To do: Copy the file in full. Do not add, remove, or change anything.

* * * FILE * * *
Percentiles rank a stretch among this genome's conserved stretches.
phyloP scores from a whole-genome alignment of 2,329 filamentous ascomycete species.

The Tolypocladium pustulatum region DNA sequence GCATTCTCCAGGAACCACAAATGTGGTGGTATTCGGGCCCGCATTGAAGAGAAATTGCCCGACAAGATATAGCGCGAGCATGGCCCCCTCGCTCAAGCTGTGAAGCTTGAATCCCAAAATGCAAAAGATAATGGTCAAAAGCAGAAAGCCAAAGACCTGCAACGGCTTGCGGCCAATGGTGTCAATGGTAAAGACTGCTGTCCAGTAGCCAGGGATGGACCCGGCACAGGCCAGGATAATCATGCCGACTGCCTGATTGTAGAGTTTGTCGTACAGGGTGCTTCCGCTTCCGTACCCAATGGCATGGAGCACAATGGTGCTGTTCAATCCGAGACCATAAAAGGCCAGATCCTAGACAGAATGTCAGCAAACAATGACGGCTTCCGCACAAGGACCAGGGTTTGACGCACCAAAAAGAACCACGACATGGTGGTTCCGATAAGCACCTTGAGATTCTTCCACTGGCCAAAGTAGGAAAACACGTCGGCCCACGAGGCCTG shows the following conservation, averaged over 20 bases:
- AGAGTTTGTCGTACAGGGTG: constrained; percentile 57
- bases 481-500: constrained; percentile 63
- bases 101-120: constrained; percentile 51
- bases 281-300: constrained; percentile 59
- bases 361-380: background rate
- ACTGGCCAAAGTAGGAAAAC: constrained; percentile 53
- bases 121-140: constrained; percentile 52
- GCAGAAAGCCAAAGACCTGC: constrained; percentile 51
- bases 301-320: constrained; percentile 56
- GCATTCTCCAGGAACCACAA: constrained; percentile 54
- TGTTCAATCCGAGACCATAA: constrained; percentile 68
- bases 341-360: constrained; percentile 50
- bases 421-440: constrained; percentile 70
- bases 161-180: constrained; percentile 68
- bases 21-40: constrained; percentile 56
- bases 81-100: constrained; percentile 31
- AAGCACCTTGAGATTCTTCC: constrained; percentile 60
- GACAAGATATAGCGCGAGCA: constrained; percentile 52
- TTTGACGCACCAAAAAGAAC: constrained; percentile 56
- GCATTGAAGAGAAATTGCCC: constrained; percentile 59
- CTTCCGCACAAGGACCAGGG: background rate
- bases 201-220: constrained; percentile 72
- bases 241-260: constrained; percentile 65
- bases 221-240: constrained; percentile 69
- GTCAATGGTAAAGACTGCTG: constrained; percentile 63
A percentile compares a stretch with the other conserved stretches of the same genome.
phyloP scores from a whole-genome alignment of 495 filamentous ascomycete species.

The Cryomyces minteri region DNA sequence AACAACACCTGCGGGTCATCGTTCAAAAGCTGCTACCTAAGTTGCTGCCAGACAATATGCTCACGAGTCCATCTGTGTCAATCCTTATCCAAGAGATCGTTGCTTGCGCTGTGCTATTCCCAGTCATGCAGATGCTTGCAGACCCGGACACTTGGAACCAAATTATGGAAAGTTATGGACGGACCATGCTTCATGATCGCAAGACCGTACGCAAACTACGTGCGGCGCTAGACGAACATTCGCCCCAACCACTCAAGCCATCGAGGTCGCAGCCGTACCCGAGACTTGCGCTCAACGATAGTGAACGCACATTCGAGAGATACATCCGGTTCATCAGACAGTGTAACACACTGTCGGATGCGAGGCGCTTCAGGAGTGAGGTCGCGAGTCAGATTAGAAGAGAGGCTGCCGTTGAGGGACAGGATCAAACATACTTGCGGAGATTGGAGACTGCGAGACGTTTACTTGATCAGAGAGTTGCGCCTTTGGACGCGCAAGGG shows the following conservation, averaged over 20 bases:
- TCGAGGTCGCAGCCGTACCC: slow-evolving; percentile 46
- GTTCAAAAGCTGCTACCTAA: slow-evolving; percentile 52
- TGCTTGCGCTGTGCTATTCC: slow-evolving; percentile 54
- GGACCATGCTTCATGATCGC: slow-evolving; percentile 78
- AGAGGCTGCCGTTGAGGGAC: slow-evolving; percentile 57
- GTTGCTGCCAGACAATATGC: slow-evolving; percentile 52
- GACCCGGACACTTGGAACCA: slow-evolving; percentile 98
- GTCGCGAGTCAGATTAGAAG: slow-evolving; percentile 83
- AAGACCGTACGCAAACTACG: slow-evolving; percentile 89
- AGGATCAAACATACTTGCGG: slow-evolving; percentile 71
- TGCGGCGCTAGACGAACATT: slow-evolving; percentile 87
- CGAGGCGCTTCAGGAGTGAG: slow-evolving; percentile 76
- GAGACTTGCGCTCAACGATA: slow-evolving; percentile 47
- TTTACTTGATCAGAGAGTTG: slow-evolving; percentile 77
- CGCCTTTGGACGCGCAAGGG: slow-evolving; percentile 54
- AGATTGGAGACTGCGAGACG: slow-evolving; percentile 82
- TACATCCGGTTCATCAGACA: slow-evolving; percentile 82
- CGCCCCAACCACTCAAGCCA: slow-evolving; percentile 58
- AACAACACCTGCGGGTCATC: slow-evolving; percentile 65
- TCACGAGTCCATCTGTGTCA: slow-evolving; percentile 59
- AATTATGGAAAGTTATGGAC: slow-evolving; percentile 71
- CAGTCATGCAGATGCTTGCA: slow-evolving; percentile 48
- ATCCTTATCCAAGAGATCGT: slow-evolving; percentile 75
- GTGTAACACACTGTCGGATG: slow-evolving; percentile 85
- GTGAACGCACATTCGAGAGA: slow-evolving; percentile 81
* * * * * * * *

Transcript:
Percentiles rank a stretch among this genome's conserved stretches.
phyloP scores from a whole-genome alignment of 2,329 filamentous ascomycete species.

The Tolypocladium pustulatum region DNA sequence GCATTCTCCAGGAACCACAAATGTGGTGGTATTCGGGCCCGCATTGAAGAGAAATTGCCCGACAAGATATAGCGCGAGCATGGCCCCCTCGCTCAAGCTGTGAAGCTTGAATCCCAAAATGCAAAAGATAATGGTCAAAAGCAGAAAGCCAAAGACCTGCAACGGCTTGCGGCCAATGGTGTCAATGGTAAAGACTGCTGTCCAGTAGCCAGGGATGGACCCGGCACAGGCCAGGATAATCATGCCGACTGCCTGATTGTAGAGTTTGTCGTACAGGGTGCTTCCGCTTCCGTACCCAATGGCATGGAGCACAATGGTGCTGTTCAATCCGAGACCATAAAAGGCCAGATCCTAGACAGAATGTCAGCAAACAATGACGGCTTCCGCACAAGGACCAGGGTTTGACGCACCAAAAAGAACCACGACATGGTGGTTCCGATAAGCACCTTGAGATTCTTCCACTGGCCAAAGTAGGAAAACACGTCGGCCCACGAGGCCTG shows the following conservation, averaged over 20 bases:
- AGAGTTTGTCGTACAGGGTG: constrained; percentile 57
- bases 481-500: constrained; percentile 63
- bases 101-120: constrained; percentile 51
- bases 281-300: constrained; percentile 59
- bases 361-380: background rate
- ACTGGCCAAAGTAGGAAAAC: constrained; percentile 53
- bases 121-140: constrained; percentile 52
- GCAGAAAGCCAAAGACCTGC: constrained; percentile 51
- bases 301-320: constrained; percentile 56
- GCATTCTCCAGGAACCACAA: constrained; percentile 54
- TGTTCAATCCGAGACCATAA: constrained; percentile 68
- bases 341-360: constrained; percentile 50
- bases 421-440: constrained; percentile 70
- bases 161-180: constrained; percentile 68
- bases 21-40: constrained; percentile 56
- bases 81-100: constrained; percentile 31
- AAGCACCTTGAGATTCTTCC: constrained; percentile 60
- GACAAGATATAGCGCGAGCA: constrained; percentile 52
- TTTGACGCACCAAAAAGAAC: constrained; percentile 56
- GCATTGAAGAGAAATTGCCC: constrained; percentile 59
- CTTCCGCACAAGGACCAGGG: background rate
- bases 201-220: constrained; percentile 72
- bases 241-260: constrained; percentile 65
- bases 221-240: constrained; percentile 69
- GTCAATGGTAAAGACTGCTG: constrained; percentile 63
A percentile compares a stretch with the other conserved stretches of the same genome.
phyloP scores from a whole-genome alignment of 495 filamentous ascomycete species.

The Cryomyces minteri region DNA sequence AACAACACCTGCGGGTCATCGTTCAAAAGCTGCTACCTAAGTTGCTGCCAGACAATATGCTCACGAGTCCATCTGTGTCAATCCTTATCCAAGAGATCGTTGCTTGCGCTGTGCTATTCCCAGTCATGCAGATGCTTGCAGACCCGGACACTTGGAACCAAATTATGGAAAGTTATGGACGGACCATGCTTCATGATCGCAAGACCGTACGCAAACTACGTGCGGCGCTAGACGAACATTCGCCCCAACCACTCAAGCCATCGAGGTCGCAGCCGTACCCGAGACTTGCGCTCAACGATAGTGAACGCACATTCGAGAGATACATCCGGTTCATCAGACAGTGTAACACACTGTCGGATGCGAGGCGCTTCAGGAGTGAGGTCGCGAGTCAGATTAGAAGAGAGGCTGCCGTTGAGGGACAGGATCAAACATACTTGCGGAGATTGGAGACTGCGAGACGTTTACTTGATCAGAGAGTTGCGCCTTTGGACGCGCAAGGG shows the following conservation, averaged over 20 bases:
- TCGAGGTCGCAGCCGTACCC: slow-evolving; percentile 46
- GTTCAAAAGCTGCTACCTAA: slow-evolving; percentile 52
- TGCTTGCGCTGTGCTATTCC: slow-evolving; percentile 54
- GGACCATGCTTCATGATCGC: slow-evolving; percentile 78
- AGAGGCTGCCGTTGAGGGAC: slow-evolving; percentile 57
- GTTGCTGCCAGACAATATGC: slow-evolving; percentile 52
- GACCCGGACACTTGGAACCA: slow-evolving; percentile 98
- GTCGCGAGTCAGATTAGAAG: slow-evolving; percentile 83
- AAGACCGTACGCAAACTACG: slow-evolving; percentile 89
- AGGATCAAACATACTTGCGG: slow-evolving; percentile 71
- TGCGGCGCTAGACGAACATT: slow-evolving; percentile 87
- CGAGGCGCTTCAGGAGTGAG: slow-evolving; percentile 76
- GAGACTTGCGCTCAACGATA: slow-evolving; percentile 47
- TTTACTTGATCAGAGAGTTG: slow-evolving; percentile 77
- CGCCTTTGGACGCGCAAGGG: slow-evolving; percentile 54
- AGATTGGAGACTGCGAGACG: slow-evolving; percentile 82
- TACATCCGGTTCATCAGACA: slow-evolving; percentile 82
- CGCCCCAACCACTCAAGCCA: slow-evolving; percentile 58
- AACAACACCTGCGGGTCATC: slow-evolving; percentile 65
- TCACGAGTCCATCTGTGTCA: slow-evolving; percentile 59
- AATTATGGAAAGTTATGGAC: slow-evolving; percentile 71
- CAGTCATGCAGATGCTTGCA: slow-evolving; percentile 48
- ATCCTTATCCAAGAGATCGT: slow-evolving; percentile 75
- GTGTAACACACTGTCGGATG: slow-evolving; percentile 85
- GTGAACGCACATTCGAGAGA: slow-evolving; percentile 81